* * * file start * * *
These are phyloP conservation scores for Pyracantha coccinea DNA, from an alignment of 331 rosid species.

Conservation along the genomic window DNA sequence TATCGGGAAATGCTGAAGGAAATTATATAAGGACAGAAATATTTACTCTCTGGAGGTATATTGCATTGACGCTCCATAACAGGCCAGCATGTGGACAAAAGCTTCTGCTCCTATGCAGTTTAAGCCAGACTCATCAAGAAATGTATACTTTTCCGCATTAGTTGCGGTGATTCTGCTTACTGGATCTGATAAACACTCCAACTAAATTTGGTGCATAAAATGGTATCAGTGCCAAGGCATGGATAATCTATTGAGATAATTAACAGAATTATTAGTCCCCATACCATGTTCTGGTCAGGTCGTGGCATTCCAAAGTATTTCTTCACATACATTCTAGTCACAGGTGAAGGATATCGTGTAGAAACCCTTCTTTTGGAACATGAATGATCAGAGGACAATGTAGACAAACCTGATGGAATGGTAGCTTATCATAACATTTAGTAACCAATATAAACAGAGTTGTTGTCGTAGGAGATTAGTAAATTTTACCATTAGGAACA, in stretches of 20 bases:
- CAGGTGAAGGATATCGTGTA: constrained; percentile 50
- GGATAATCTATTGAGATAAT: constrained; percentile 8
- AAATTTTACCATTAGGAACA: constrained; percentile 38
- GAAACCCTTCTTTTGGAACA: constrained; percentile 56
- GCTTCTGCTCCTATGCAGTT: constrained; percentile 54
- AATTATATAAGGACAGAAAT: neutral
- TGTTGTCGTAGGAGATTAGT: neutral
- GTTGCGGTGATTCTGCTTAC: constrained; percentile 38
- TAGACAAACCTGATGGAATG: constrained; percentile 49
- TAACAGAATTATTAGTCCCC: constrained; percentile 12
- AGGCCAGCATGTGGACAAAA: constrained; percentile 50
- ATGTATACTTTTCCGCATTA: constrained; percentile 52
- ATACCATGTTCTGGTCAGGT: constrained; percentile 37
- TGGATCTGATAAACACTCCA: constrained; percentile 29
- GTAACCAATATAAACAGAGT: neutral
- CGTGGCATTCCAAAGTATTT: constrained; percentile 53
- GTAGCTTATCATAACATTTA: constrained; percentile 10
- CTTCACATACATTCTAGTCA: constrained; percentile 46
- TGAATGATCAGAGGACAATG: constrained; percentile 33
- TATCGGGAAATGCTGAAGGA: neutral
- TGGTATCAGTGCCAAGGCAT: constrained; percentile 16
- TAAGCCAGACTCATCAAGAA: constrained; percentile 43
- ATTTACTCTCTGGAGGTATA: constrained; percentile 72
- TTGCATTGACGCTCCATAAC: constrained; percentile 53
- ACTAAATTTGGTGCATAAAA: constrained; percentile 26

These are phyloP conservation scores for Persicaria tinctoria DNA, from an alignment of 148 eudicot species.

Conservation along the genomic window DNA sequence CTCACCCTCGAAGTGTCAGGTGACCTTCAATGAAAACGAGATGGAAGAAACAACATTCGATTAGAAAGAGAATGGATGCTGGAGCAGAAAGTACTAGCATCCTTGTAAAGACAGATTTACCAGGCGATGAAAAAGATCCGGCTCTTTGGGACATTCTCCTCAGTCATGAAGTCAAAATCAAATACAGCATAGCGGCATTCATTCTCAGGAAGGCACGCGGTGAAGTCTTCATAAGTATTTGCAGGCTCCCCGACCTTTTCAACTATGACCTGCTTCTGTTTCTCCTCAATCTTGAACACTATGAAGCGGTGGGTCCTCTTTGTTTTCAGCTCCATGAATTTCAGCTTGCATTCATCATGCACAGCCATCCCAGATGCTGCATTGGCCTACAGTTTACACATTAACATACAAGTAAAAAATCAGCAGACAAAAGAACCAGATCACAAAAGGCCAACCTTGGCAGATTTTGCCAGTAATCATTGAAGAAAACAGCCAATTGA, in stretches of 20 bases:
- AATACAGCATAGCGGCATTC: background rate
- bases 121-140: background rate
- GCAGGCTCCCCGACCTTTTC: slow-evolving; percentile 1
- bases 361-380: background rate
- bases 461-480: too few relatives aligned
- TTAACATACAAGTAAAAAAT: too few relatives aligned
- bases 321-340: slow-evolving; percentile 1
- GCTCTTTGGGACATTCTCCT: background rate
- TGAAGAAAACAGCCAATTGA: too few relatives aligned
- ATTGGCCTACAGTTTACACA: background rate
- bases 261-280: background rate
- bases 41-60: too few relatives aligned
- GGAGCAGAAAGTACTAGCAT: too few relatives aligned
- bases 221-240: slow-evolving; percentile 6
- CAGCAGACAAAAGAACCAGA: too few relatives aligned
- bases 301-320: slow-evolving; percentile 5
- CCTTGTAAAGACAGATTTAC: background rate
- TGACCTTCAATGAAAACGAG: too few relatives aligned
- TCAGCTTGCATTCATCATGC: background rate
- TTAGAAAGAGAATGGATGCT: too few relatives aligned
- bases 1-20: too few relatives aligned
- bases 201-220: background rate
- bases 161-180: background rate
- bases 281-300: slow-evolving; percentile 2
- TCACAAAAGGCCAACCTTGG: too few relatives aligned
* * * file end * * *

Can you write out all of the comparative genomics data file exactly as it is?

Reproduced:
These are phyloP conservation scores for Pyracantha coccinea DNA, from an alignment of 331 rosid species.

Conservation along the genomic window DNA sequence TATCGGGAAATGCTGAAGGAAATTATATAAGGACAGAAATATTTACTCTCTGGAGGTATATTGCATTGACGCTCCATAACAGGCCAGCATGTGGACAAAAGCTTCTGCTCCTATGCAGTTTAAGCCAGACTCATCAAGAAATGTATACTTTTCCGCATTAGTTGCGGTGATTCTGCTTACTGGATCTGATAAACACTCCAACTAAATTTGGTGCATAAAATGGTATCAGTGCCAAGGCATGGATAATCTATTGAGATAATTAACAGAATTATTAGTCCCCATACCATGTTCTGGTCAGGTCGTGGCATTCCAAAGTATTTCTTCACATACATTCTAGTCACAGGTGAAGGATATCGTGTAGAAACCCTTCTTTTGGAACATGAATGATCAGAGGACAATGTAGACAAACCTGATGGAATGGTAGCTTATCATAACATTTAGTAACCAATATAAACAGAGTTGTTGTCGTAGGAGATTAGTAAATTTTACCATTAGGAACA, in stretches of 20 bases:
- CAGGTGAAGGATATCGTGTA: constrained; percentile 50
- GGATAATCTATTGAGATAAT: constrained; percentile 8
- AAATTTTACCATTAGGAACA: constrained; percentile 38
- GAAACCCTTCTTTTGGAACA: constrained; percentile 56
- GCTTCTGCTCCTATGCAGTT: constrained; percentile 54
- AATTATATAAGGACAGAAAT: neutral
- TGTTGTCGTAGGAGATTAGT: neutral
- GTTGCGGTGATTCTGCTTAC: constrained; percentile 38
- TAGACAAACCTGATGGAATG: constrained; percentile 49
- TAACAGAATTATTAGTCCCC: constrained; percentile 12
- AGGCCAGCATGTGGACAAAA: constrained; percentile 50
- ATGTATACTTTTCCGCATTA: constrained; percentile 52
- ATACCATGTTCTGGTCAGGT: constrained; percentile 37
- TGGATCTGATAAACACTCCA: constrained; percentile 29
- GTAACCAATATAAACAGAGT: neutral
- CGTGGCATTCCAAAGTATTT: constrained; percentile 53
- GTAGCTTATCATAACATTTA: constrained; percentile 10
- CTTCACATACATTCTAGTCA: constrained; percentile 46
- TGAATGATCAGAGGACAATG: constrained; percentile 33
- TATCGGGAAATGCTGAAGGA: neutral
- TGGTATCAGTGCCAAGGCAT: constrained; percentile 16
- TAAGCCAGACTCATCAAGAA: constrained; percentile 43
- ATTTACTCTCTGGAGGTATA: constrained; percentile 72
- TTGCATTGACGCTCCATAAC: constrained; percentile 53
- ACTAAATTTGGTGCATAAAA: constrained; percentile 26

These are phyloP conservation scores for Persicaria tinctoria DNA, from an alignment of 148 eudicot species.

Conservation along the genomic window DNA sequence CTCACCCTCGAAGTGTCAGGTGACCTTCAATGAAAACGAGATGGAAGAAACAACATTCGATTAGAAAGAGAATGGATGCTGGAGCAGAAAGTACTAGCATCCTTGTAAAGACAGATTTACCAGGCGATGAAAAAGATCCGGCTCTTTGGGACATTCTCCTCAGTCATGAAGTCAAAATCAAATACAGCATAGCGGCATTCATTCTCAGGAAGGCACGCGGTGAAGTCTTCATAAGTATTTGCAGGCTCCCCGACCTTTTCAACTATGACCTGCTTCTGTTTCTCCTCAATCTTGAACACTATGAAGCGGTGGGTCCTCTTTGTTTTCAGCTCCATGAATTTCAGCTTGCATTCATCATGCACAGCCATCCCAGATGCTGCATTGGCCTACAGTTTACACATTAACATACAAGTAAAAAATCAGCAGACAAAAGAACCAGATCACAAAAGGCCAACCTTGGCAGATTTTGCCAGTAATCATTGAAGAAAACAGCCAATTGA, in stretches of 20 bases:
- AATACAGCATAGCGGCATTC: background rate
- bases 121-140: background rate
- GCAGGCTCCCCGACCTTTTC: slow-evolving; percentile 1
- bases 361-380: background rate
- bases 461-480: too few relatives aligned
- TTAACATACAAGTAAAAAAT: too few relatives aligned
- bases 321-340: slow-evolving; percentile 1
- GCTCTTTGGGACATTCTCCT: background rate
- TGAAGAAAACAGCCAATTGA: too few relatives aligned
- ATTGGCCTACAGTTTACACA: background rate
- bases 261-280: background rate
- bases 41-60: too few relatives aligned
- GGAGCAGAAAGTACTAGCAT: too few relatives aligned
- bases 221-240: slow-evolving; percentile 6
- CAGCAGACAAAAGAACCAGA: too few relatives aligned
- bases 301-320: slow-evolving; percentile 5
- CCTTGTAAAGACAGATTTAC: background rate
- TGACCTTCAATGAAAACGAG: too few relatives aligned
- TCAGCTTGCATTCATCATGC: background rate
- TTAGAAAGAGAATGGATGCT: too few relatives aligned
- bases 1-20: too few relatives aligned
- bases 201-220: background rate
- bases 161-180: background rate
- bases 281-300: slow-evolving; percentile 2
- TCACAAAAGGCCAACCTTGG: too few relatives aligned